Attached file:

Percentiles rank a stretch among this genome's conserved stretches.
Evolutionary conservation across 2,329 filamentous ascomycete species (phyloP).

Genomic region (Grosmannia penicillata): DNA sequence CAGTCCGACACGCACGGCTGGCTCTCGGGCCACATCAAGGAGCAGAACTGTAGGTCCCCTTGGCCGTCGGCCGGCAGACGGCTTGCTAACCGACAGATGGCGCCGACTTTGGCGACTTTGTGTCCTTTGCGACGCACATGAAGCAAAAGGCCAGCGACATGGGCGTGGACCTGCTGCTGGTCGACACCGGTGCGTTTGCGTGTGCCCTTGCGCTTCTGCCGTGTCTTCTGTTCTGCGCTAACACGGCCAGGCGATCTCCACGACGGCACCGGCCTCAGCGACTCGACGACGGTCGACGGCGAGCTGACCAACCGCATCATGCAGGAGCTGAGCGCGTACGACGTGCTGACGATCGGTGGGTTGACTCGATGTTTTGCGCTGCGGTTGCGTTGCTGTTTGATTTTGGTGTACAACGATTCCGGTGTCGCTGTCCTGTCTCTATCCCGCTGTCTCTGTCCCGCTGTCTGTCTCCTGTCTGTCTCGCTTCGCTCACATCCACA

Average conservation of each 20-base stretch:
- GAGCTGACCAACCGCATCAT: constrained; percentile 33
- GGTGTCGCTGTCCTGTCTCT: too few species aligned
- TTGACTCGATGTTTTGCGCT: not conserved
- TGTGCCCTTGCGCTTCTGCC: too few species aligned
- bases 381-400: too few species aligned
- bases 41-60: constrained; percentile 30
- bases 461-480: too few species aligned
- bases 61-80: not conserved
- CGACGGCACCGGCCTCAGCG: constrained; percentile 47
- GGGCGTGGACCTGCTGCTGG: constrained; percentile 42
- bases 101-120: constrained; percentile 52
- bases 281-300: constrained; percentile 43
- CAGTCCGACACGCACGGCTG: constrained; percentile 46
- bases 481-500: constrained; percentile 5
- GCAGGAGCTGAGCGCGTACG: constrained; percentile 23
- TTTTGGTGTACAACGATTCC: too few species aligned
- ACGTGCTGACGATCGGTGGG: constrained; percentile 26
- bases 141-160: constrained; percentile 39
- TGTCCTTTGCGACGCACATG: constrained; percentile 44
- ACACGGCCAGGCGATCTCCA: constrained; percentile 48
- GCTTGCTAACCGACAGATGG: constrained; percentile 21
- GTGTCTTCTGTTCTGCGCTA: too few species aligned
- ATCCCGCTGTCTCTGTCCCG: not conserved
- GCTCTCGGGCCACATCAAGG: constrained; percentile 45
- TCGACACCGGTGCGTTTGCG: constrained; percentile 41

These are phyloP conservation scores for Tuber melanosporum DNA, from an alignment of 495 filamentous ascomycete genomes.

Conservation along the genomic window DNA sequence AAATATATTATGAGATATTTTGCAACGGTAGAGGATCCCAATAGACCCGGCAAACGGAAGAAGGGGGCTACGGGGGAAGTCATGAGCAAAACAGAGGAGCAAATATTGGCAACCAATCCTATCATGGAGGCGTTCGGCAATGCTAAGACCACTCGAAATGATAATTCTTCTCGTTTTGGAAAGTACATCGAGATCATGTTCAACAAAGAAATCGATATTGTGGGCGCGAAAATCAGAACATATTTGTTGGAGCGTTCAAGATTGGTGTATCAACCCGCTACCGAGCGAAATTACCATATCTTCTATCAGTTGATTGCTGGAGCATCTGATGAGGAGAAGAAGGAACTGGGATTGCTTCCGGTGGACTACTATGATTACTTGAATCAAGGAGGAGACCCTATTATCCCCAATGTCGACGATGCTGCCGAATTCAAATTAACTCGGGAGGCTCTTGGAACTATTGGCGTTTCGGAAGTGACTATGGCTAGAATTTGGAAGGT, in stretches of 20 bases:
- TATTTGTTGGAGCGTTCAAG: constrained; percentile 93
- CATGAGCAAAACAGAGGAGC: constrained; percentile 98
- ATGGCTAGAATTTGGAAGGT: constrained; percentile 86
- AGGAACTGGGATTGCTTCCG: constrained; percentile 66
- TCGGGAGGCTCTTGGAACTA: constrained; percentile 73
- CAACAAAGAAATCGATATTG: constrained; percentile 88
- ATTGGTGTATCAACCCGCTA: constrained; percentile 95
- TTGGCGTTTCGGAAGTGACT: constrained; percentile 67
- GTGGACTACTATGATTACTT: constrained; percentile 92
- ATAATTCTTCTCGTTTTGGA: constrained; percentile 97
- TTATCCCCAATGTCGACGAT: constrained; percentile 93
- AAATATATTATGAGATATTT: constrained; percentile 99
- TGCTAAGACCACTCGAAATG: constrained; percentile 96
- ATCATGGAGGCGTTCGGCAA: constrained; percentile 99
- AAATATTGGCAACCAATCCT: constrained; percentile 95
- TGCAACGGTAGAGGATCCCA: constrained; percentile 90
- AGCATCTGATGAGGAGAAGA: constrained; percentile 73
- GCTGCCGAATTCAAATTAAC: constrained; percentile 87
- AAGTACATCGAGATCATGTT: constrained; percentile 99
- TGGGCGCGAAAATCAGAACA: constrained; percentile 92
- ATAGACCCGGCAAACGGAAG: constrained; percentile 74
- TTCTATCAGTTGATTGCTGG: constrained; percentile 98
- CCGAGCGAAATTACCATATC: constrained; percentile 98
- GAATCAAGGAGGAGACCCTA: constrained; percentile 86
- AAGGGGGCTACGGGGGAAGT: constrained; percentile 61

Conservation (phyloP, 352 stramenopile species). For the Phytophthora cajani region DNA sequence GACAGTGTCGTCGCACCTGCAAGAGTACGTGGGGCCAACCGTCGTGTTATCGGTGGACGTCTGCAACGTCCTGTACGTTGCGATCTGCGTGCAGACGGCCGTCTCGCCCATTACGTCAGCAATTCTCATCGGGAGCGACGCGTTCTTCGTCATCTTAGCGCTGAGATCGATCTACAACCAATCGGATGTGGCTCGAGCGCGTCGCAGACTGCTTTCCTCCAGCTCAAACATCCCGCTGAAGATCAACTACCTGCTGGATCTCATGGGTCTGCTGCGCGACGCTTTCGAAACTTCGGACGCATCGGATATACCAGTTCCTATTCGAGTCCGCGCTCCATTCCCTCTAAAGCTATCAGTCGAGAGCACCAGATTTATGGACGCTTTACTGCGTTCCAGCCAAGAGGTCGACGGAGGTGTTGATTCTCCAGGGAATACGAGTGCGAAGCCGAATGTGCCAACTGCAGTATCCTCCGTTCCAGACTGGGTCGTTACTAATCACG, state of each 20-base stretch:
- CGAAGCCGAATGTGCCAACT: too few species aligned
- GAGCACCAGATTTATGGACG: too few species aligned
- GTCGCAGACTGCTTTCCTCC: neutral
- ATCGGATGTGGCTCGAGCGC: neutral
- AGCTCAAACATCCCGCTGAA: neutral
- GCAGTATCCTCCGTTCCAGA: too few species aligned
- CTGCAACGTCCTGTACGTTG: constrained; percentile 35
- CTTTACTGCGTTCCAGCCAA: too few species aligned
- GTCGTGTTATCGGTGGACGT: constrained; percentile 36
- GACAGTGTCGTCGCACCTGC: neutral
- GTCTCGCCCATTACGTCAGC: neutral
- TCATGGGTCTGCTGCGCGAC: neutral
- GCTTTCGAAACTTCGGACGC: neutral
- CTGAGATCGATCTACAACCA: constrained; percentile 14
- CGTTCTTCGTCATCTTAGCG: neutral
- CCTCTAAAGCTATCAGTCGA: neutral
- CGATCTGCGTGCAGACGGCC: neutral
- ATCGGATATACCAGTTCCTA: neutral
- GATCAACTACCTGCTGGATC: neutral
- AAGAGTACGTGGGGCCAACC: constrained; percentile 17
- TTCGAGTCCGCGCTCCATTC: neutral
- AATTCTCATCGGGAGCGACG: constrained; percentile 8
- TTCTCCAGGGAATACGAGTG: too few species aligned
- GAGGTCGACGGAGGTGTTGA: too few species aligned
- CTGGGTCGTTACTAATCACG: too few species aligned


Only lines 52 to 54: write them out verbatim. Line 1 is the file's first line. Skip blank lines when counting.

- ATAGACCCGGCAAACGGAAG: constrained; percentile 74
- TTCTATCAGTTGATTGCTGG: constrained; percentile 98
- CCGAGCGAAATTACCATATC: constrained; percentile 98